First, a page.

I served him for almost twenty years and was his PA until he left us on 5 December 2013. In 2009 I decided to start writing this book to pay tribute to him. I mostly wanted to record my experiences in the hope that others would be changed and influenced by my story too. My book is therefore a tribute to Khulu, as I knew him.
This is not his story. This is my story, and I am content with it. But the reader may be disappointed if they expect me to wash too much dirty laundry in public. I would not disrespect the trust Nelson Mandela had invested in me. That is the biggest honour he could have bestowed on me – to trust me – and I intend to cherish that for the rest of my life. What I decided to write about and what I decided to omit as far as he is concerned is based on that trust. It is therefore not a tell-all book.
It is also not a book of great political insights or a thematic dissection of his life. It’s a simple story of my experiences with him. One of the most important lessons I have learned from this great man over the years, reaffirmed by his wife Graça Machel to me later in life, is that you only have one person to account to and that is yourself. You have to go to bed at night with your own thoughts and conscience, and after writing this book I need to feel the comfort of a pillow of a clear conscience. I need to make him proud because as much as it feels that our lives were overshadowed by negativity and turmoil over the last couple of years, there is a beautiful story to be told, and I need to admit that I am part of that story and that it is my duty to tell that story. Above all, I need to know in my heart that if he had to read this book he would be happy with what I told and he would agree with the detail, and spending sixteen of the last nineteen years with him, day in, day out, I know what he would be comfortable with in the public domain and what he would not, and that is what is mine to protect.
The book is therefore a collection of anecdotes, sometimes at my own expense, of a road well travelled. No regrets and only lessons to be learned. I am an emotional billionaire, and if nothing extraordinary happens to me for the rest of my life I will still be content with my memories until the day I die. I have had a rich life. Most people will not experience what I have been witness to, and my story is therefore one of change, of slow metamorphoses of the mind and a belief system to where I am today. The reader has to decide if there is any part he or she can identify with or lessons they can learn from my story. It is not for me to decide.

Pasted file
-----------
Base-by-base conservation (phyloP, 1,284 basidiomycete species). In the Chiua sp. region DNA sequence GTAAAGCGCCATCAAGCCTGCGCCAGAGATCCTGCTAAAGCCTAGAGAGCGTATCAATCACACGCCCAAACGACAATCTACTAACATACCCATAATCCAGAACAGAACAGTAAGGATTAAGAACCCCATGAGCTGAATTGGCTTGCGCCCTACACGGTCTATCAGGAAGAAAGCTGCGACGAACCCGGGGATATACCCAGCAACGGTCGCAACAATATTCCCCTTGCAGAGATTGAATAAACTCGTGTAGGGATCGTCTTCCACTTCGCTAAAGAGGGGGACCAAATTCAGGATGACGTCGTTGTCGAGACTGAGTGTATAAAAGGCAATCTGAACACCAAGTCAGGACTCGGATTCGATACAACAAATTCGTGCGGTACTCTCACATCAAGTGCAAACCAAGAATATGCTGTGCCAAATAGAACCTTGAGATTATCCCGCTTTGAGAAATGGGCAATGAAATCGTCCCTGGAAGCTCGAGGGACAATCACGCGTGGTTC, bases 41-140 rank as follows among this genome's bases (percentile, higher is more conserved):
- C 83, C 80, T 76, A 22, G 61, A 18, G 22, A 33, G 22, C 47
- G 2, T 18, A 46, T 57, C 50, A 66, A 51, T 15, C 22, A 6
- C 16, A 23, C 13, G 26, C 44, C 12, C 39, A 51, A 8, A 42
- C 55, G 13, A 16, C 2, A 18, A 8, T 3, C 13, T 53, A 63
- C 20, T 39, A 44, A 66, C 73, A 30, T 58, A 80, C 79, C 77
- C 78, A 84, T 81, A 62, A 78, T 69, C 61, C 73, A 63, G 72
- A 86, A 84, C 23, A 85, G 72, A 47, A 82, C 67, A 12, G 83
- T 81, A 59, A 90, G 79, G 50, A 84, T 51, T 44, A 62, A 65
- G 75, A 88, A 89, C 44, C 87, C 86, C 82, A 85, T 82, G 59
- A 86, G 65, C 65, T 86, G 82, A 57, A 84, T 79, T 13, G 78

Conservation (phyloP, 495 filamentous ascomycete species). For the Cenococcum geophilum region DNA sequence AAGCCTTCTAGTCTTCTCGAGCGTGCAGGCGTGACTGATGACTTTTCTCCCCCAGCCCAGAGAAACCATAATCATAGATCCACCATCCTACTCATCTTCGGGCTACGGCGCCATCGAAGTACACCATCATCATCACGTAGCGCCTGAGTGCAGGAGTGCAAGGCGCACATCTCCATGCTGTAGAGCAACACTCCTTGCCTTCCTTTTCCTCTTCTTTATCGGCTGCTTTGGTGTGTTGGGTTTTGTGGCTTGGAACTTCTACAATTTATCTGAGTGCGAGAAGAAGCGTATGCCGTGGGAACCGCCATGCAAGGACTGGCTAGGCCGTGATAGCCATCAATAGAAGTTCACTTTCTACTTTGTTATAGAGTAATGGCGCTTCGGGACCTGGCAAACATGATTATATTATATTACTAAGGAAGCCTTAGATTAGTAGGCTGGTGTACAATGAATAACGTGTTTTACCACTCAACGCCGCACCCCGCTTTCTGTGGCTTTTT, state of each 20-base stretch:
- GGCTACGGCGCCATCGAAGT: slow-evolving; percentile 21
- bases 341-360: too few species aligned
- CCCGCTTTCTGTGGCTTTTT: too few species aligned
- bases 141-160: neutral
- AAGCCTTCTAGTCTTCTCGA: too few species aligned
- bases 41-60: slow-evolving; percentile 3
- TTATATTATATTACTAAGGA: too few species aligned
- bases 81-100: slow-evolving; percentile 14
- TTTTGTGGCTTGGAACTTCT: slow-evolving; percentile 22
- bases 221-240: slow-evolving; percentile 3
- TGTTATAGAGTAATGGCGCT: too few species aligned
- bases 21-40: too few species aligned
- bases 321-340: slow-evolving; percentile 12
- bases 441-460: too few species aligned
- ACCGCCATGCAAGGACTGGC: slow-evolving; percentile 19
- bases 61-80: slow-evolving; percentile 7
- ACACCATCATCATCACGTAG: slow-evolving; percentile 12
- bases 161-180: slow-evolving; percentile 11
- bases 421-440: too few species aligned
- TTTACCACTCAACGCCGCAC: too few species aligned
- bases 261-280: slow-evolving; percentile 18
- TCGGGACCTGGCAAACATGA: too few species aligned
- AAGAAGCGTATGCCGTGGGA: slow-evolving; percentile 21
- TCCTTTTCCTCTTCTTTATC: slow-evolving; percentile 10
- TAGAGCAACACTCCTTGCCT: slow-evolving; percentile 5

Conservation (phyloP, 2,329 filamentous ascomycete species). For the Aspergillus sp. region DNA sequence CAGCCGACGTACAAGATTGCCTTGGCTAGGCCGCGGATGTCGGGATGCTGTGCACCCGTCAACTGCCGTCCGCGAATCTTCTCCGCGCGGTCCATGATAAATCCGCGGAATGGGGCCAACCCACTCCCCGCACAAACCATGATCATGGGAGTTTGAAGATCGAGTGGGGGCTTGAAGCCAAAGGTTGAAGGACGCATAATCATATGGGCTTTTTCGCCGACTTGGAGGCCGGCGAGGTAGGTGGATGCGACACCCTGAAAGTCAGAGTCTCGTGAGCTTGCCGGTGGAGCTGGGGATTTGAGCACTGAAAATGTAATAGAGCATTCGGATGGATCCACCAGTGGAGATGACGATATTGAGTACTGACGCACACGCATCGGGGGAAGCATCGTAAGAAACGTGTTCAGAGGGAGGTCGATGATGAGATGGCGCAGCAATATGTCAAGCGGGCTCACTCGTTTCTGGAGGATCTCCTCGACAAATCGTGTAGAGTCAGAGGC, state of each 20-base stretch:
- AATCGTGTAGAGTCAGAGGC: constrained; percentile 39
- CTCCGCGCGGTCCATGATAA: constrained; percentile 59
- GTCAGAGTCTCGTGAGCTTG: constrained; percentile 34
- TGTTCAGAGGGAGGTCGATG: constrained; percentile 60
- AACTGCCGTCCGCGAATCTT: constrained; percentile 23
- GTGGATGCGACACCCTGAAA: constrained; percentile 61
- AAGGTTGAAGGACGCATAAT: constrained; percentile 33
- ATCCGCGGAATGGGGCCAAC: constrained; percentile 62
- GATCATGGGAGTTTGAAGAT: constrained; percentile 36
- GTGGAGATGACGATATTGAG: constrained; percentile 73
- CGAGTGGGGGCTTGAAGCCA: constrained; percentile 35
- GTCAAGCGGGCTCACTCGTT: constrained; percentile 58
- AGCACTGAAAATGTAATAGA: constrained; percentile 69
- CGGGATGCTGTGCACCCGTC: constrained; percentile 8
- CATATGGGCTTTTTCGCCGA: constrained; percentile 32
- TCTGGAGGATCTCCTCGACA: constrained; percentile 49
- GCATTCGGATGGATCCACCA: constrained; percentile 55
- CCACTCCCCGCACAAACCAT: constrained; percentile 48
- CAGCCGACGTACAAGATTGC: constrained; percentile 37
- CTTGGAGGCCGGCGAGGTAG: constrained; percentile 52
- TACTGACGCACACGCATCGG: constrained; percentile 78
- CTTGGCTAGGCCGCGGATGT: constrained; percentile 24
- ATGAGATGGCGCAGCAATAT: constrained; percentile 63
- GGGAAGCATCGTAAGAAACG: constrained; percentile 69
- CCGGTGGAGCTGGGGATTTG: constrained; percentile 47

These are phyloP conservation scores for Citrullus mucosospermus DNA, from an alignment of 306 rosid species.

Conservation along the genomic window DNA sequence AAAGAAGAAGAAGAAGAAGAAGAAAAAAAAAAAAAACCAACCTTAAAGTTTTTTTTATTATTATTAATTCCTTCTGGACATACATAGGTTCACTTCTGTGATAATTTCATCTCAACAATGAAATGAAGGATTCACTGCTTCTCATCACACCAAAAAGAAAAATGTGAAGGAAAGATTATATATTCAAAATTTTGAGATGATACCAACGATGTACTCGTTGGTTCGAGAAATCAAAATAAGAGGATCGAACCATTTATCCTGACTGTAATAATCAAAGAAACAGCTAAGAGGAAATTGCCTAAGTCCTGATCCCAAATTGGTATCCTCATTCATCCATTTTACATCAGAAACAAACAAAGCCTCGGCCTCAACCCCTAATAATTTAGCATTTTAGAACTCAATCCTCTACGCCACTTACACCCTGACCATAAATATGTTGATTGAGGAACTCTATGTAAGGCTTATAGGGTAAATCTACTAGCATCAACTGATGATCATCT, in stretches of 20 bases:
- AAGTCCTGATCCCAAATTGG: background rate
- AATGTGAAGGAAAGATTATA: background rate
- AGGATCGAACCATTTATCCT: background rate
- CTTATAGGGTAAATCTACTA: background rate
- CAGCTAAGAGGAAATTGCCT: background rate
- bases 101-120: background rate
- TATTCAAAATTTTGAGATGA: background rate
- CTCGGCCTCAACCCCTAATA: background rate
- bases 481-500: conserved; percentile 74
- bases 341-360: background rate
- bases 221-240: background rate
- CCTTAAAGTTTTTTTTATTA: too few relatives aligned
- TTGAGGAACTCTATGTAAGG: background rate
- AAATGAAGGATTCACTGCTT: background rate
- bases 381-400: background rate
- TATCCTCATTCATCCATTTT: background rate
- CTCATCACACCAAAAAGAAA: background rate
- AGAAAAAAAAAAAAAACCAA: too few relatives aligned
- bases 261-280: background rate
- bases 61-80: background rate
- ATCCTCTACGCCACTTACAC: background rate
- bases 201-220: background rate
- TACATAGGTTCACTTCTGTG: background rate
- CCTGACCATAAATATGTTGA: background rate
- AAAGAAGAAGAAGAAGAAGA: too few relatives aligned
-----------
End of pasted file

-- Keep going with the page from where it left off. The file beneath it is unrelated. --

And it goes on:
It would also be incorrect to assume that I was the only one, or a special one, around Madiba. I played a particular role in his life, mostly concerned with his public life. But there are many others, household staff, office staff, security and medical personnel, who played equally important roles in his life and who he was totally dependent upon. Some of them are included in my story but I simply couldn’t pay tribute to each and every one of them.
I have tried my best without exception and that is the best I have to give. I hope to contribute to Nelson Mandela’s legacy in a small way by sharing the privileges and experiences I have had to anyone open to receiving them. If I change one life by touching another with my story, I have done my duty.
* * *
I remain grateful and indebted for ever . . .
It was early 2000s. I was in my thirties. I stood outside our office door in Johannesburg, as usual, awaiting the arrival of Nelson Mandela to receive him, escort him into his office and brief him on events for the day. Whenever his car appeared around the corner, my face lit up, no matter how much pressure I was under. The smile that painted my face was one loaded with love and admiration, like one would have when you see your dearest grandparents. His car came to a standstill and the bodyguards emerged. We greeted and briefly exchanged pleasantries before they opened the heavily armed car door for Madiba to step out of the car. Madiba is Nelson Mandela’s clan name in South Africa. It is also the term with which people endearingly refer to him. Some call him Tata, which means ‘Father’, but most people refer to him and address him as Madiba. I called him Khulu, an abbreviated version of Tata um’khulu which means ‘Grandfather’.
While getting out of the car, our eyes met. I exclaimed, ‘Good morning Khulu.’ He called me Zeldina. He was handed his walking stick to support himself to get out of the car. The stick was made from ivory, a gift from his good friend Douw Steyn. He didn’t care much for material things but his walking stick was one of the few items he valued and protected with his life.
‘Good morning Zeldina,’ he said as he emerged from the car. His face lit up with his usual smile although I detected some reserve. Once the bodyguards had him steady on his feet, they handed him to me. He would support himself on his walking stick and hold onto my arm with his left hand.
‘How are you this morning Khulu?’ I asked.
‘I’m fine Zeldina,’ he said but he didn’t continue as he usually did, asking after my well-being. That was another sign that something bothered him. As we walked into his office I thought of giving him a few moments to gather his thoughts before I started overloading him with information about the day. Once his office door was closed he opened up:
‘You know Zeldina, I had a dream last night.’
I responded with a ‘Yes?’
‘I dreamt that you left me, that you deserted me . . .’ he said.
I was dumbstruck. Me? Zelda la Grange? Abandoning Nelson Mandela? How could he ever conceive me doing something like that? At the time I had been in his service for almost ten years. What would cause him to feel that I would abandon him? To the contrary, because of my early childhood I was the one who feared abandonment. I had to set his mind at ease. I put my left hand on his left hand which was holding onto my right arm and said, ‘Khulu, I would never ever do something like that and you should please never think about that ever again. I can give you my assurance that I will never abandon you.’ And then added on a lighter note, ‘In any event I think you are going to abandon me or chase me away before I can abandon you.’
He looked at me, laughed half heartedly, lifted his eyebrows and then responded: ‘I will never do that.’